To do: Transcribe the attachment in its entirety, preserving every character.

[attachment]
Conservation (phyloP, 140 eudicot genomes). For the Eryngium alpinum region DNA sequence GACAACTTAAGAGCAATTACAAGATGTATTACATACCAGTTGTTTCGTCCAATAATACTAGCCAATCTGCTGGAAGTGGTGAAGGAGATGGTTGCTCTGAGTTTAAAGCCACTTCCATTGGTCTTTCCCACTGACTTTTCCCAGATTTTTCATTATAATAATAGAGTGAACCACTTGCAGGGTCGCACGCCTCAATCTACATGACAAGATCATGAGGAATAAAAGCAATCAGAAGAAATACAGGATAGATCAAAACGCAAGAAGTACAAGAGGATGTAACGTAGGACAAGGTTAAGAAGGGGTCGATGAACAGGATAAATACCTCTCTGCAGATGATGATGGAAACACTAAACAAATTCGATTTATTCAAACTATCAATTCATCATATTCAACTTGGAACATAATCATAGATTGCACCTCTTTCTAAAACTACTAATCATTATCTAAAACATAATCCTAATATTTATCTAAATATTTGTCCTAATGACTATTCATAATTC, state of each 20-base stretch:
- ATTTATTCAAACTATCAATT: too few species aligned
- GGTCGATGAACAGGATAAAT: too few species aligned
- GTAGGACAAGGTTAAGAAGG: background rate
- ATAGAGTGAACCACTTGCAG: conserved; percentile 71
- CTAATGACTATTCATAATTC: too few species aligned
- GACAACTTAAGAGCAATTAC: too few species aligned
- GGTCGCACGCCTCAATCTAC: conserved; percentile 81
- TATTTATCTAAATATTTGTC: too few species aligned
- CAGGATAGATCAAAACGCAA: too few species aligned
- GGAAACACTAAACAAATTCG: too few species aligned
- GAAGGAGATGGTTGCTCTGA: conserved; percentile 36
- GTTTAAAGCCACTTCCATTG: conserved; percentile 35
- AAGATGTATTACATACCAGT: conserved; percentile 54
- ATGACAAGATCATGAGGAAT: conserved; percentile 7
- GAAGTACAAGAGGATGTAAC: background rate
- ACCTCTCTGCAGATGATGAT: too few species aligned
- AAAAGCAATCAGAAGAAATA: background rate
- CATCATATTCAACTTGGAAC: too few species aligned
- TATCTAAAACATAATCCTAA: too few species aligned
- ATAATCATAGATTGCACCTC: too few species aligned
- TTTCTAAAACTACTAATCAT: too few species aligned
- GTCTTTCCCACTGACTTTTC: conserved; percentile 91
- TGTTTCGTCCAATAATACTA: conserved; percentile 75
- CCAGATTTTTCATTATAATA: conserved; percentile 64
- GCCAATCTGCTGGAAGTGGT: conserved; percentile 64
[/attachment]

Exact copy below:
Conservation (phyloP, 140 eudicot genomes). For the Eryngium alpinum region DNA sequence GACAACTTAAGAGCAATTACAAGATGTATTACATACCAGTTGTTTCGTCCAATAATACTAGCCAATCTGCTGGAAGTGGTGAAGGAGATGGTTGCTCTGAGTTTAAAGCCACTTCCATTGGTCTTTCCCACTGACTTTTCCCAGATTTTTCATTATAATAATAGAGTGAACCACTTGCAGGGTCGCACGCCTCAATCTACATGACAAGATCATGAGGAATAAAAGCAATCAGAAGAAATACAGGATAGATCAAAACGCAAGAAGTACAAGAGGATGTAACGTAGGACAAGGTTAAGAAGGGGTCGATGAACAGGATAAATACCTCTCTGCAGATGATGATGGAAACACTAAACAAATTCGATTTATTCAAACTATCAATTCATCATATTCAACTTGGAACATAATCATAGATTGCACCTCTTTCTAAAACTACTAATCATTATCTAAAACATAATCCTAATATTTATCTAAATATTTGTCCTAATGACTATTCATAATTC, state of each 20-base stretch:
- ATTTATTCAAACTATCAATT: too few species aligned
- GGTCGATGAACAGGATAAAT: too few species aligned
- GTAGGACAAGGTTAAGAAGG: background rate
- ATAGAGTGAACCACTTGCAG: conserved; percentile 71
- CTAATGACTATTCATAATTC: too few species aligned
- GACAACTTAAGAGCAATTAC: too few species aligned
- GGTCGCACGCCTCAATCTAC: conserved; percentile 81
- TATTTATCTAAATATTTGTC: too few species aligned
- CAGGATAGATCAAAACGCAA: too few species aligned
- GGAAACACTAAACAAATTCG: too few species aligned
- GAAGGAGATGGTTGCTCTGA: conserved; percentile 36
- GTTTAAAGCCACTTCCATTG: conserved; percentile 35
- AAGATGTATTACATACCAGT: conserved; percentile 54
- ATGACAAGATCATGAGGAAT: conserved; percentile 7
- GAAGTACAAGAGGATGTAAC: background rate
- ACCTCTCTGCAGATGATGAT: too few species aligned
- AAAAGCAATCAGAAGAAATA: background rate
- CATCATATTCAACTTGGAAC: too few species aligned
- TATCTAAAACATAATCCTAA: too few species aligned
- ATAATCATAGATTGCACCTC: too few species aligned
- TTTCTAAAACTACTAATCAT: too few species aligned
- GTCTTTCCCACTGACTTTTC: conserved; percentile 91
- TGTTTCGTCCAATAATACTA: conserved; percentile 75
- CCAGATTTTTCATTATAATA: conserved; percentile 64
- GCCAATCTGCTGGAAGTGGT: conserved; percentile 64